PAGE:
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Old 01-03-2010, 04:48 PM   #1
basisforaday
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Default Full boil questions

Ok, so i'm looking to go from doing partial boils to doing full boils and I have a few questions:

1. Can a full boil be done on an electric stove? If not, is there some kind of insulation that might work to get the boil going?

2. How big of a pot do I need to get?

I'm looking at this one.... http://www.amazon.com/Bayou-Classic-...2540790&sr=8-2

Thanks for your help.

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Old 01-03-2010, 05:31 PM   #2
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1. depends on your stove. glass top stoves won't do full boils due to safety mechanisms. electric coil stoves and gas burners might work, though you may need to straddle two burners or insulate the kettle.

2. 36qt is 9 gallons, should be good for 5 gallon batches.

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Old 01-03-2010, 05:34 PM   #3
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1. Maybe for a 3gal batch, but if you're doing the standard 5gal batch you will probably need to get a turkey fryer or banjo burner.

2. For a full 5gal batch I start with around 6.55gal usually, so I would say a 7gal pot is your minimum with some foam control (fermcapS).

Someone may chime in and tell me I'm wrong, I've never boiled on my stove.

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Old 01-03-2010, 07:12 PM   #4
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Most of the horror stories I hear about broken glass tops on electric stoves happen because someone went from partial to full boils in 32+ quart kettle. The bottoms are never perfectly flat on these pots, so you have different pressure points at different heat settings with different pots. With the increased weight of a 6.5gal starting boil, and the increase in time the coil is on to get the boil rolling, it's a recipe for disaster. No pun intended.

Long story short, if you have a glass-top stove, get a turkey burner and do your thing outside in the garage or on a deck/patio (watch it at all times!), maybe put down a tarp to help with boil-over cleanup.

I have seen people post here with pics of using water heater insulation wrap modified to fit their kettles, though I wouldn't use this method with an open-flame gas stove. YMMV.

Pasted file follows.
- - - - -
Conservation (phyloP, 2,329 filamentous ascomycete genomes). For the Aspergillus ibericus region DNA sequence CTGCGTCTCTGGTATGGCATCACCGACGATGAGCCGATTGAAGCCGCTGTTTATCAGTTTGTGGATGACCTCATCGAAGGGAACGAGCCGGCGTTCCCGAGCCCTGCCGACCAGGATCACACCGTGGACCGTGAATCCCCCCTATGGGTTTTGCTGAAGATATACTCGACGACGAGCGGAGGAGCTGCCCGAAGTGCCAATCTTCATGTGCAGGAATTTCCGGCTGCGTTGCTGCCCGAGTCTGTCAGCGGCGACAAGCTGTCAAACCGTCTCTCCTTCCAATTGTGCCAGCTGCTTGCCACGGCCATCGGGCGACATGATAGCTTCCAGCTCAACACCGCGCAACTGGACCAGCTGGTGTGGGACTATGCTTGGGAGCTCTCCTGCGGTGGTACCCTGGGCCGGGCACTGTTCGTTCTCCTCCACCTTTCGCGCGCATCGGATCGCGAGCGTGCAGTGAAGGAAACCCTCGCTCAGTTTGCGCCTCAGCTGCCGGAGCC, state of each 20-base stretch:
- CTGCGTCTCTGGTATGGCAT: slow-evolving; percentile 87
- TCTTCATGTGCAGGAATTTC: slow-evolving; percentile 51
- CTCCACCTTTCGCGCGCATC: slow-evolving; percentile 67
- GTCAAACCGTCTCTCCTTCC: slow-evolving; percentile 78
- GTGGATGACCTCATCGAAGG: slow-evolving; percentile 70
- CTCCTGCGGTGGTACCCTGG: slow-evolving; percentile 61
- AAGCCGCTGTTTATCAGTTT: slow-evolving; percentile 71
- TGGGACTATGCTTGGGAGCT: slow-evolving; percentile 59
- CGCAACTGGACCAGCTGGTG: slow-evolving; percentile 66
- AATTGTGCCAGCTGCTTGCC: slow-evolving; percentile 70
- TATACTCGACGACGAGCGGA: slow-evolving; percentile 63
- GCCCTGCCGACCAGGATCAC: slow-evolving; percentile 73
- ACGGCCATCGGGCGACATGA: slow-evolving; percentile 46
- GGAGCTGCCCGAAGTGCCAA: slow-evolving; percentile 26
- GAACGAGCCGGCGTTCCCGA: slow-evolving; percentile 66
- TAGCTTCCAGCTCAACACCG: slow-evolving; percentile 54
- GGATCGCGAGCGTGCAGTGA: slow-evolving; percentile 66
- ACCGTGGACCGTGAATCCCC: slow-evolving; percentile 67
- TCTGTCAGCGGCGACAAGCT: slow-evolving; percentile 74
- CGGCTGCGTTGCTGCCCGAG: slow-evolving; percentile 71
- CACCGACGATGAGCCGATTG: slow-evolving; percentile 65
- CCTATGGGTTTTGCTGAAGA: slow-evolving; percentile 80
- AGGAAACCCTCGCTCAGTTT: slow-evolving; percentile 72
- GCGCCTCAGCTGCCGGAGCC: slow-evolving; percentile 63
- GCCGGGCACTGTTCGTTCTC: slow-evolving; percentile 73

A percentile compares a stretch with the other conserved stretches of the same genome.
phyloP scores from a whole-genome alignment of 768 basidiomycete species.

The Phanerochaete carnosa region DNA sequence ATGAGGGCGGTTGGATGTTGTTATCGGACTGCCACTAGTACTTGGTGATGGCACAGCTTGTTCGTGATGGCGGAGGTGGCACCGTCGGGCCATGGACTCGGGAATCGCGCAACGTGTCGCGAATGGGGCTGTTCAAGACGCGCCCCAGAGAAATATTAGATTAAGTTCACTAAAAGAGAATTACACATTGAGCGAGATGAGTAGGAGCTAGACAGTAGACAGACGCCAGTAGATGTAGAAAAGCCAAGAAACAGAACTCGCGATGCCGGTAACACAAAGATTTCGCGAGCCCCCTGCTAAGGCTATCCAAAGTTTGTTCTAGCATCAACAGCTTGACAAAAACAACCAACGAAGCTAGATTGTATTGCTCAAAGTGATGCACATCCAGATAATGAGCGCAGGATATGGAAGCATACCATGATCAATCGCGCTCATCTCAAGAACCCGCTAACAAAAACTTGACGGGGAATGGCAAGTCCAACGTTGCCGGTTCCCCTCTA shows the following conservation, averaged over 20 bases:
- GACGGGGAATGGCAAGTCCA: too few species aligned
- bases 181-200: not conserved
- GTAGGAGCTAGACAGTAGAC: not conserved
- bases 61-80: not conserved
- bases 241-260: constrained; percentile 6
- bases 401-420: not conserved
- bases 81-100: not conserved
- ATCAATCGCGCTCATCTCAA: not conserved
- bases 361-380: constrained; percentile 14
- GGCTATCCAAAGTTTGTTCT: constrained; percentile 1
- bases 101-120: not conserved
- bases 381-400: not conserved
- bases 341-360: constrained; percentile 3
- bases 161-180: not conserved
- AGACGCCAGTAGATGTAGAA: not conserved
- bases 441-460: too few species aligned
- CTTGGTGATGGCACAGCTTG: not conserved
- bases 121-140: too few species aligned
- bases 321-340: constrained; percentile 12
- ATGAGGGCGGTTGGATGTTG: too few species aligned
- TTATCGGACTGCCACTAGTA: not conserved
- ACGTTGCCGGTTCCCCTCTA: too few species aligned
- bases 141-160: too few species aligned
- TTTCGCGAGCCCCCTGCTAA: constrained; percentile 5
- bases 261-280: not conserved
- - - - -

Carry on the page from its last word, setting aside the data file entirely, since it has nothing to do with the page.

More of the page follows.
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Old 01-03-2010, 07:17 PM   #5
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FYI, if you want to do this inexpensively, here's a good burner: Bayou Classic SP10.

A nice 40qt aluminum kettle from Johnson-Rose here (note: no lid).

With a lid, the price frickin' skyrockets from every place I've checked, dunno why. I just cover mine with aluminum foil while I steep.

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Last edited by torque2k; 01-03-2010 at 07:35 PM. Reason: Added kettle info.
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Old 01-03-2010, 07:47 PM   #6
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Brewing outside is not an option for me as I live in an apartment. They frown upon grilling and that sort of thing on the deck that we have. That's why I'm looking to use the stove.

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Old 01-03-2010, 07:58 PM   #7
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Understood. It's not something everyone can do. However, the glass top thing still applies. From what I hear, if you have to replace that top, it's going to be almost as expensive as replacing the stupid stove!

Partial boils are not a bad way of going. Adding most of your extracts near the end of boil is the best tip I've seen yet in doing partials.

Good luck!

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Old 01-03-2010, 08:05 PM   #8
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I have a 30qt pot I do boils in on an electric stove. It is a little under sized giving room for hot break and evaporation. When I was doing extract brews, I would have to do a little topping off. Now I collect wort in a couple of other smaller pots as well to get myself to full volume. It takes me just over an hour to get it to boil. This is without a lid or insulation.

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